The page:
The Heart of the Matter
February is all about the heart! In addition to celebrating love and romance, it is also American Heart Month, a time to raise awareness about cardiovascular health. About one in five deaths in the U.S is due to heart disease, which makes it the leading cause of death for men, women, and people of most racial and ethnic groups. Prevention is key – and thankfully, there are many ways to reduce the risk of heart disease.
What is heart disease?
Heart disease, also called coronary heart disease, is when plaque builds up and starts blocking arteries; it can cause stroke, heart failure and attacks, and peripheral artery disease. Smoking is a high-risk factor for heart disease, as are several health conditions:
- High blood pressure is exactly as it sounds: The pressure in arteries and other vessels is too high. Termed the “silent killer,” high blood pressure has no obvious symptoms and can only be diagnosed by measuring it.
- High cholesterol level occurs when a waxy, fat-like substance made by the liver accumulates in the walls of the arteries and heart. LDL (low-density lipoprotein) cholesterol is called the “bad” cholesterol because it can cause plaque buildup in your arteries. Like blood pressure, there aren’t symptoms associated with high cholesterol and it must be measured through a blood test.
- Diabetes causes sugar to build up in the blood. High blood sugar can damage blood vessels and the nerves that control your heart.
- Obesity is excess body fat and is tied to increased levels of “bad” cholesterol. In addition, high blood pressure and diabetes are often associated with obesity.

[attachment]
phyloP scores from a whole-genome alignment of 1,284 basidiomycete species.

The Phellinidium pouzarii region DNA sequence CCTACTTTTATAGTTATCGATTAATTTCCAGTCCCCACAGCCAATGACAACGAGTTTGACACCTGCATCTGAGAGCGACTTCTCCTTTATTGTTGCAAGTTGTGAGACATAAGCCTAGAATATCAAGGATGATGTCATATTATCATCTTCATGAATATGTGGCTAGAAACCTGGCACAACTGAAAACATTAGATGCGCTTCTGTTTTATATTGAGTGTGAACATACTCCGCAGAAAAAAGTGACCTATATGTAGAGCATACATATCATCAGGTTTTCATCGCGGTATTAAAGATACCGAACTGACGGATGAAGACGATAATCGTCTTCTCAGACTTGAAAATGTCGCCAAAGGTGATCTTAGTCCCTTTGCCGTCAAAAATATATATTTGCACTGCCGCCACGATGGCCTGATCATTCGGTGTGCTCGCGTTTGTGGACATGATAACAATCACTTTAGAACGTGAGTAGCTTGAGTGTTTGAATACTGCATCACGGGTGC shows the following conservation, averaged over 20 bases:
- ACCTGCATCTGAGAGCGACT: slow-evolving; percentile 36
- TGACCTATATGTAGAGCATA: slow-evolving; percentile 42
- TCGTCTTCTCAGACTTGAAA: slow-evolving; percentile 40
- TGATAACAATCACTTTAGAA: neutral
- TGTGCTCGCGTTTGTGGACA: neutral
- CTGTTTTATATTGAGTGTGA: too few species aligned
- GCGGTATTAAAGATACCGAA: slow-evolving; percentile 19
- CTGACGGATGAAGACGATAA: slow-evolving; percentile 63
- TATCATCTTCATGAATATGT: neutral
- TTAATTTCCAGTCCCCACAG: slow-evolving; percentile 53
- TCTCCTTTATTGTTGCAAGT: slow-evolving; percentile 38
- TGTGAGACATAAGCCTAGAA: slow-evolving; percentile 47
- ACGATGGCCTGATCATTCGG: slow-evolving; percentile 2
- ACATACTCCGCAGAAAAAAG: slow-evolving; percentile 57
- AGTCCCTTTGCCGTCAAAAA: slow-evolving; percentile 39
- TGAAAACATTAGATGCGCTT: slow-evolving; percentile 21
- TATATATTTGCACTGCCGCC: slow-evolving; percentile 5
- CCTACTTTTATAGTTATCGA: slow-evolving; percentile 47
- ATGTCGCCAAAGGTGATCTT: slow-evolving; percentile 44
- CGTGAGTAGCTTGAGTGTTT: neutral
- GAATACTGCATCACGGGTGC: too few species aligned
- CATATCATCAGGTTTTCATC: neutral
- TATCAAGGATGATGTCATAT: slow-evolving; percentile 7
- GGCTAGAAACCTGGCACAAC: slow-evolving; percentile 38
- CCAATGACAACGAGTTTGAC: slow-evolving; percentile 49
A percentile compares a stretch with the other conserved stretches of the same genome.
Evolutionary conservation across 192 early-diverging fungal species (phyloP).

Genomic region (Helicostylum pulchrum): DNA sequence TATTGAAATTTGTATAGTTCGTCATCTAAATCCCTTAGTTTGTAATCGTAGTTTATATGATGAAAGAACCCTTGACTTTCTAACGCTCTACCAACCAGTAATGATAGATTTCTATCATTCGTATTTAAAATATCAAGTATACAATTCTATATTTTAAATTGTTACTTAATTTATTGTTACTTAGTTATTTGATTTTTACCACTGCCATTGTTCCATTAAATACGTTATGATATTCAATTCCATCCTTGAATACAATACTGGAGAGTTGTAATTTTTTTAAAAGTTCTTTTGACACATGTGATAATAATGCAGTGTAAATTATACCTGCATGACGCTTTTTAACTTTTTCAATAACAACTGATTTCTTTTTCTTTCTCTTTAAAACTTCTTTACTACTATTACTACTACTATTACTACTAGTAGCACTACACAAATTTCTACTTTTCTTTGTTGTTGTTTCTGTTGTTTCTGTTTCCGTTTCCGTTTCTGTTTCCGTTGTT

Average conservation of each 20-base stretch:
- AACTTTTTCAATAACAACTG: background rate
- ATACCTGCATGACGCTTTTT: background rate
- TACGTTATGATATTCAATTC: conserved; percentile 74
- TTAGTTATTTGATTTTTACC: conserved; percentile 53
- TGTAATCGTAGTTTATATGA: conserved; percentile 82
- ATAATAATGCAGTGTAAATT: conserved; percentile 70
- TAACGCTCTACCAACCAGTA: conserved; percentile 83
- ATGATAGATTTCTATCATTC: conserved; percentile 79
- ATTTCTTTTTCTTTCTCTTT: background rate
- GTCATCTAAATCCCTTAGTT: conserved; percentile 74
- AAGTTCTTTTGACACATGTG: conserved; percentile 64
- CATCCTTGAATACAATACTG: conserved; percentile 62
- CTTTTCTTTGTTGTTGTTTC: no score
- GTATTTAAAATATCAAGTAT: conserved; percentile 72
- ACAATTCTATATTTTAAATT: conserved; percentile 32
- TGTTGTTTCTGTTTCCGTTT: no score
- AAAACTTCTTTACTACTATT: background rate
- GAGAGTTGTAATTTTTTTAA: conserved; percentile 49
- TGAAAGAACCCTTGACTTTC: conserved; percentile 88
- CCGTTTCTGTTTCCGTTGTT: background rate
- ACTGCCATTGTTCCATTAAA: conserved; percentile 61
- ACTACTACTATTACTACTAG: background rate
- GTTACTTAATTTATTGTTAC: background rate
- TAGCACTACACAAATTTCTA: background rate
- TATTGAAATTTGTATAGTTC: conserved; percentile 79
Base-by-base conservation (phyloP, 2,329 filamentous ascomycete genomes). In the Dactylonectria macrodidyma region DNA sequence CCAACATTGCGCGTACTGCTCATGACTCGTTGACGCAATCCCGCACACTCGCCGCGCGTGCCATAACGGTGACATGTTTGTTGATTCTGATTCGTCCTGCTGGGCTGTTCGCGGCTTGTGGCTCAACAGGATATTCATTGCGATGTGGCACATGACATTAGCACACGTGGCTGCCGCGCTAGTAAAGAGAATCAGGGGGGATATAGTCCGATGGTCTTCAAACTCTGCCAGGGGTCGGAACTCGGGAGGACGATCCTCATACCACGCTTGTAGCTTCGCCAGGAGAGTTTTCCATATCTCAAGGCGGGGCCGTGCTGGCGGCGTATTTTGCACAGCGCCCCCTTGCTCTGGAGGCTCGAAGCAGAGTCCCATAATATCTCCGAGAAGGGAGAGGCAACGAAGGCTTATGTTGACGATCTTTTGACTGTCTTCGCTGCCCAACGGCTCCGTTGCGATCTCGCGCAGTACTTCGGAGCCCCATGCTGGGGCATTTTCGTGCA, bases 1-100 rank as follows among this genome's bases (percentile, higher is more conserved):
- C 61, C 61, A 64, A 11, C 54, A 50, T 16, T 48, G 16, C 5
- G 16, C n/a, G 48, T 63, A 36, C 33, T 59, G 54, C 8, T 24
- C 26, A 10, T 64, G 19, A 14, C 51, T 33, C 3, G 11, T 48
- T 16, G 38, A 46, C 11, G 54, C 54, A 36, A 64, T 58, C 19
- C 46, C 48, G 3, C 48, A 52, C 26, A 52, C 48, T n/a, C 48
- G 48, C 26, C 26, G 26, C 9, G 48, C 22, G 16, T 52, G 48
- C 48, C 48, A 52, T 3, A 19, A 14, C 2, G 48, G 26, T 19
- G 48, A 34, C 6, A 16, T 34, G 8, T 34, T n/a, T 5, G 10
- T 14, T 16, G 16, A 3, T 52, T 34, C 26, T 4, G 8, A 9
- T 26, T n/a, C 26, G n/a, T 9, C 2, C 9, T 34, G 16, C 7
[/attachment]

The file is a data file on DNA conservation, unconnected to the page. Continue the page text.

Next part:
What are ways to protect heart health?
A heart-healthy lifestyle starts with what we put on our plates and how we stay active. A diet rich in fruits, vegetables, whole grains, nuts, and lean proteins (like fish and chicken) can significantly contribute to cardiovascular health. Limiting alcohol, reducing red and processed meats, and cutting down on refined carbohydrates and sugary treats also help. Studies have shown such eating habits can reduce the risk of heart disease by 31%.
Regular exercise is equally important for heart health. Any amount of exercise can be effective, and, for most people, a brisk walk for 30 minutes will do. Sitting time has been associated with increased heart disease risk regardless of the amount of time spent in leisure-time physical activity; research has also demonstrated that people with a sedentary lifestyle have a greater chance of dying earlier than active folks.
Regular health check-ups are the cornerstone of overall preventive healthcare. Because conditions like high blood pressure and “bad” cholesterol may not present any symptoms, it’s critical to visit a medical provider for tests. Check-ups not only detect potential issues early, but also allow for proactive planning, especially if there is a family history of heart disease.
This February let’s show some love to our hearts. American Heart Month encourages us to learn the risk of heart disease and commit to improving our wellbeing. Because the best Valentine’s gift is ensuring a future for you and those you care about.